By Mary-Kate Mackey
“So, what kind of writing do you do?”
A few years ago, I was attending my first American Society of Journalists and Authors (ASJA) conference in New York. My fellow journalist had just asked the question I dreaded. She and I were sorting through a box of colorful ribbons that could be added to our name tags, describing various types of writing. Mine was not among them. I looked down at the patterned hotel carpet and mumbled, “I’m a garden writer.”
And the inevitable question came back, “What’s that?”
Even as I explained that I write for national magazines, her attention faded, and she looked over my shoulder.
Journalists derive a certain stature from the importance of their subject matter. War correspondents, health reporters, financial wizards, political pundits. Even at the university school of journalism where I taught writing, the subject of gardens was regarded as a bit fluffy, a bit optional—not the real stuff. A leftover prejudice linked it to the content of “women’s magazines.” And it didn’t help my ego that my words were secondary to the photographs in most publications. As my writing career was building, I bought into this attitude.
Until I didn’t.
The penny dropped when I discovered that even top writers cannot always write cogently about horticulture. A major magazine sent an important East Coast writer to cover a Northwest garden I knew well. Now I’m aware, many writers feel they can hold forth on any subject—and why not? They know they’re good researchers and excellent reporters. When the article appeared, I studied it because I wanted to learn from the best.
Total disappointment. This writer didn’t understand the genius he was seeing in the garden. He didn’t know what questions to ask. The photographs were great but the story missed by a mile.
That’s when it occurred to me. It’s not just banging the words together. Garden writing is a finely honed niche. Good garden writing digs deeper. The knowledge I had accumulated was out of sight, like the condition of the soil under my feet. I wasn’t giving myself credit for what I’d learned.
All those hours I’ve spent keeping up with ever-changing plant names—including how to punctuate the single-quotes—makes a difference. And how about the Latin and Greek descriptors that go with them? Over the years, I’ve gained an understanding of climatology, different growing zones, basic botany, soil variations, geology and geography. I’ve studied the history of gardening—lucky enough to sit in on a three-semester university class that began with the four rivers pouring out of the Garden of Eden.
And, like all garden writers, if I don’t know something, I’m surrounded by a support system of knowledgeable people who do. I’ve been attending GWA conferences since 2002. I’ve met an extended network of fellow writers, photographers, editors, plant growers, and garden product developers—all of whom are happy to fill up the holes in my hort education. These are the folks I call on when I want to know which vegetables grow best in short-season climates, or what’s happening with soil biota, or how many hardy ferns to include in the Sunset Western Garden Book.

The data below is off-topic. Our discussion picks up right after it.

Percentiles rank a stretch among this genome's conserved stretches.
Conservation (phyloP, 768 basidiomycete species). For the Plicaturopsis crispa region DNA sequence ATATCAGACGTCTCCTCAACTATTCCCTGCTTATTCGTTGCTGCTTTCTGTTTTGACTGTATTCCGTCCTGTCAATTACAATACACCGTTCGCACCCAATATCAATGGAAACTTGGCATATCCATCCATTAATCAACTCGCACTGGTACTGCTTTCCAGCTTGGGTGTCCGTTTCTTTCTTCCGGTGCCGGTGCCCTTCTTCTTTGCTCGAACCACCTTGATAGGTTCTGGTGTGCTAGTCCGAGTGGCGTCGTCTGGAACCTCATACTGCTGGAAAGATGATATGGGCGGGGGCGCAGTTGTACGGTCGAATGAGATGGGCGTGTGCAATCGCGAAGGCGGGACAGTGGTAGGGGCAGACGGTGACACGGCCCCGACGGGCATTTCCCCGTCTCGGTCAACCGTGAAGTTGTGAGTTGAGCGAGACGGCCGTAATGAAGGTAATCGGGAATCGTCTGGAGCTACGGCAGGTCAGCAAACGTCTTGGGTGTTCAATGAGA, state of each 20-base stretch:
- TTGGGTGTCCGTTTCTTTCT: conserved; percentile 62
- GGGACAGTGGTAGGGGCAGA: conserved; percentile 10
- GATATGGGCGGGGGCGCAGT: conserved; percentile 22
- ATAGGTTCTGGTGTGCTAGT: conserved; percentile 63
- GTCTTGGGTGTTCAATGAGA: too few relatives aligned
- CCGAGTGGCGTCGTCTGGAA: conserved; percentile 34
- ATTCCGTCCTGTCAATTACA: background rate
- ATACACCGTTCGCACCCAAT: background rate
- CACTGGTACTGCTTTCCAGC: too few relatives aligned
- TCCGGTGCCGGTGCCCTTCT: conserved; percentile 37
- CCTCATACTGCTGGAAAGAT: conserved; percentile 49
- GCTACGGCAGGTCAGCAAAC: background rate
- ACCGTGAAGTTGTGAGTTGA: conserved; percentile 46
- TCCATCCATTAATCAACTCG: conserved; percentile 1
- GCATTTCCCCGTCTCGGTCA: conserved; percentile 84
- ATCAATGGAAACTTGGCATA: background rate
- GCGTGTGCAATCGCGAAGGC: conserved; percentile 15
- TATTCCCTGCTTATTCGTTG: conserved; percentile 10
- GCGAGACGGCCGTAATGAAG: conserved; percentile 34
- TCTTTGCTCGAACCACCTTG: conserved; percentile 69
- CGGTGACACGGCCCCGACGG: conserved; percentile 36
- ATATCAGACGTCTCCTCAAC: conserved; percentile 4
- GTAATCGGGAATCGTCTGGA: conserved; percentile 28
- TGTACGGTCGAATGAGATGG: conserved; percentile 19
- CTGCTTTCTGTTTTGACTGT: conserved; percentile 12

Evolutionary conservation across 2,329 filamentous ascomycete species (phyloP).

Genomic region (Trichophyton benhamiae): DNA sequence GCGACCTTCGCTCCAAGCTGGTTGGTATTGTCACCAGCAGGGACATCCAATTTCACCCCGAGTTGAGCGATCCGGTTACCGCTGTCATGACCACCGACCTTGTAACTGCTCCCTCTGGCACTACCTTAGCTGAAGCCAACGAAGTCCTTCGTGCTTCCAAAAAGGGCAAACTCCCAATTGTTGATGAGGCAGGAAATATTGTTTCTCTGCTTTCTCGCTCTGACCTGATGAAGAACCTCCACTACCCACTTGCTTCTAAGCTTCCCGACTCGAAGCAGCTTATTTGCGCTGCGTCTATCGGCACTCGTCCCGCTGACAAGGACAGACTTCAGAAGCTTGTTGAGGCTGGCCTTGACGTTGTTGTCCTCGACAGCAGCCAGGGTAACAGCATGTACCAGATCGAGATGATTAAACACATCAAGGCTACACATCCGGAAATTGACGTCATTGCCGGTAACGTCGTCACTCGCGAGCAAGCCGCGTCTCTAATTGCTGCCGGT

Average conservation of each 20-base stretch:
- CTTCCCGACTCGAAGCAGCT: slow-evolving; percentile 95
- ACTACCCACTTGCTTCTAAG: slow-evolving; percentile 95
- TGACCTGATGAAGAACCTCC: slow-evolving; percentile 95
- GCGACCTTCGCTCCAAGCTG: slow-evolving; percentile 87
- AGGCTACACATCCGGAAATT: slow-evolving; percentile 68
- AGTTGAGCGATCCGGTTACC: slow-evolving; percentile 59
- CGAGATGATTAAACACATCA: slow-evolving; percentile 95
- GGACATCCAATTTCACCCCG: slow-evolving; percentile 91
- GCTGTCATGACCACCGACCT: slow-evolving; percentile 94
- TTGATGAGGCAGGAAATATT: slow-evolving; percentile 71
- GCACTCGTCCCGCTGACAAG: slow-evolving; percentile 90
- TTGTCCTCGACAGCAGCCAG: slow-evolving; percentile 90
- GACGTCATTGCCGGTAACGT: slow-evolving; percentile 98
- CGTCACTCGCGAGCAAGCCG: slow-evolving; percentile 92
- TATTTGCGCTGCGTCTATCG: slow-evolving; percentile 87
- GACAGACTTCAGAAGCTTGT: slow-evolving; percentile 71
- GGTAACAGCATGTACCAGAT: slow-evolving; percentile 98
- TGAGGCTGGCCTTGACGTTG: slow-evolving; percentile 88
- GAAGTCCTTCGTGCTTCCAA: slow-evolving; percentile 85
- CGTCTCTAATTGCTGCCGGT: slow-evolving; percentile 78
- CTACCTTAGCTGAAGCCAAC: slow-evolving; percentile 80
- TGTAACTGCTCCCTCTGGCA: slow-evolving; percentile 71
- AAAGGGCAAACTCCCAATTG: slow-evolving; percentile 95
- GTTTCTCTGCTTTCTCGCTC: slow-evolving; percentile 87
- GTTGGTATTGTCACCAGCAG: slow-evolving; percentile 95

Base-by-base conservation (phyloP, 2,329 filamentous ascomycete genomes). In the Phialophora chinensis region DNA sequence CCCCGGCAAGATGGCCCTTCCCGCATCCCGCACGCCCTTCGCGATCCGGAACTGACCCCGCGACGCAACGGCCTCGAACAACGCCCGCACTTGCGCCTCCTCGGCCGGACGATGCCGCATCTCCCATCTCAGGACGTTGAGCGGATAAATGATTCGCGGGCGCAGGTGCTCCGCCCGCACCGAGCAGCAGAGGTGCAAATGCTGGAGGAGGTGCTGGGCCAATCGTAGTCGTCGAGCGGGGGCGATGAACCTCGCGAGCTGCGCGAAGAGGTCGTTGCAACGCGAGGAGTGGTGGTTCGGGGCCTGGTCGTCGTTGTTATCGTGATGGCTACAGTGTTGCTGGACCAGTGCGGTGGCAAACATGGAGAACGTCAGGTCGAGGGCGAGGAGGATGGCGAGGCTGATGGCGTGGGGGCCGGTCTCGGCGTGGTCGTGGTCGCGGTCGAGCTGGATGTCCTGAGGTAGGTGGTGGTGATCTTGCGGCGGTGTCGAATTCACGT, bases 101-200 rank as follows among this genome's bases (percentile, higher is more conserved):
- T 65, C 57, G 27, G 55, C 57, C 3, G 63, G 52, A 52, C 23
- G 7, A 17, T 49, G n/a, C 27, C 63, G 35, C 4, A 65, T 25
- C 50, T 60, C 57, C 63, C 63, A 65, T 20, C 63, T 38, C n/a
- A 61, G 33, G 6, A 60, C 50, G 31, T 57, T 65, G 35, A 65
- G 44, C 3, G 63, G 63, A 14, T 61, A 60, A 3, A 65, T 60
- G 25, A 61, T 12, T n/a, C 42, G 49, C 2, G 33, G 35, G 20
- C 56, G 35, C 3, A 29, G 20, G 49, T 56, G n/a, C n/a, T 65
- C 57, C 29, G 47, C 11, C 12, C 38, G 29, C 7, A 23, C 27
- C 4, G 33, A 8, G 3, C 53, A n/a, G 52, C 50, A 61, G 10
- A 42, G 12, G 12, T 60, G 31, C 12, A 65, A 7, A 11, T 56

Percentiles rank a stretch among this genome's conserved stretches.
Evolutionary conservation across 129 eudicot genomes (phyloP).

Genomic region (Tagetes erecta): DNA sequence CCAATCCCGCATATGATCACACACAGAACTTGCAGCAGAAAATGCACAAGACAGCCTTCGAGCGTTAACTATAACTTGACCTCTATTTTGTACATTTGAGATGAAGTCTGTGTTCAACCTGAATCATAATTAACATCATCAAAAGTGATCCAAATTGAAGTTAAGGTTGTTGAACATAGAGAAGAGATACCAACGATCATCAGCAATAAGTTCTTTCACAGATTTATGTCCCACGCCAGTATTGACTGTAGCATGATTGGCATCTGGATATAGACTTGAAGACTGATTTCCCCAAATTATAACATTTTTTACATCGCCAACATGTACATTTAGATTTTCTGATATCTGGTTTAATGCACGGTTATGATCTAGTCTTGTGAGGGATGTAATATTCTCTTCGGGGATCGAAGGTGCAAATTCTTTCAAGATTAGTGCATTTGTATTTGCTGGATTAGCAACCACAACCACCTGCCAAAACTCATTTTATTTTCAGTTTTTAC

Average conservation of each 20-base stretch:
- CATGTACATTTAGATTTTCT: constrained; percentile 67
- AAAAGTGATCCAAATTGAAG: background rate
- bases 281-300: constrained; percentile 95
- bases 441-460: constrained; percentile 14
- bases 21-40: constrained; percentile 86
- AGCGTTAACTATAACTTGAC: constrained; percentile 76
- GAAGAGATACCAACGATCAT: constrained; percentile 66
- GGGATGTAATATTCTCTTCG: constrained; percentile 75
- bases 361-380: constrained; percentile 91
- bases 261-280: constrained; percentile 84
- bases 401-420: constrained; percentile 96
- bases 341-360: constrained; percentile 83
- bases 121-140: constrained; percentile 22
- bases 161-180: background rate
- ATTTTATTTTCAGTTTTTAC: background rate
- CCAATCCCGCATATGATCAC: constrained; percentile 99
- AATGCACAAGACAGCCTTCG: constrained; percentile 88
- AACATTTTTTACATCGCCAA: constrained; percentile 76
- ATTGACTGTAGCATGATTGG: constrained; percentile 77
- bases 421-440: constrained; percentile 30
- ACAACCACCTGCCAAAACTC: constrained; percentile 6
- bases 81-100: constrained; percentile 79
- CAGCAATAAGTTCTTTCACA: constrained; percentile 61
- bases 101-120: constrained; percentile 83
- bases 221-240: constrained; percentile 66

As a member of GWA, I’ve received a variety of unfamiliar plants to grow and learn from. Through the ever-changing GWA conference locations, I’ve also experienced gardens all over the U.S. and Canada—some places I didn’t want to visit, but I’m so glad I did. I’m now more aware of what grows in different climates. A noxious weed like ivy in the Pacific Northwest is beloved in upstate New York. Details like that give me the chops to write for a national audience.
Garden writers’ subjects are also tied to teaching about vital issues in the greater world—climate change, food security, scientific inquiry, ecological preservation, and our need to connect with nature. We might be covering what happens in one back yard, but what we say has an influence on the choices our readers make—whether it’s pesticide runoff or organic practices. And those choices affect us all.
So, thanks to GWA, I now have a green ribbon that proudly says in gold letters, “garden writer.” And I’m going to make sure that the ribbon box at the ASJA conference this year has a place for us. We count. Our profession is important.
But you probably knew that. It just took me a few years to catch up.
Meet the Author
Garden writer Mary-Kate Mackey will be offering a pre-symposium workshop at GWA2017 in Buffalo, “Write Better Right Now—Practical Tips and Techniques to Power up your Next Project.” The six-hour hands-on session is based on her newest book, Write Better Right Now—The Reluctant Writer’s Guide to Confident Communication and Self-Assured Style (Career Press). Learn more about her services at marykatemackey.com.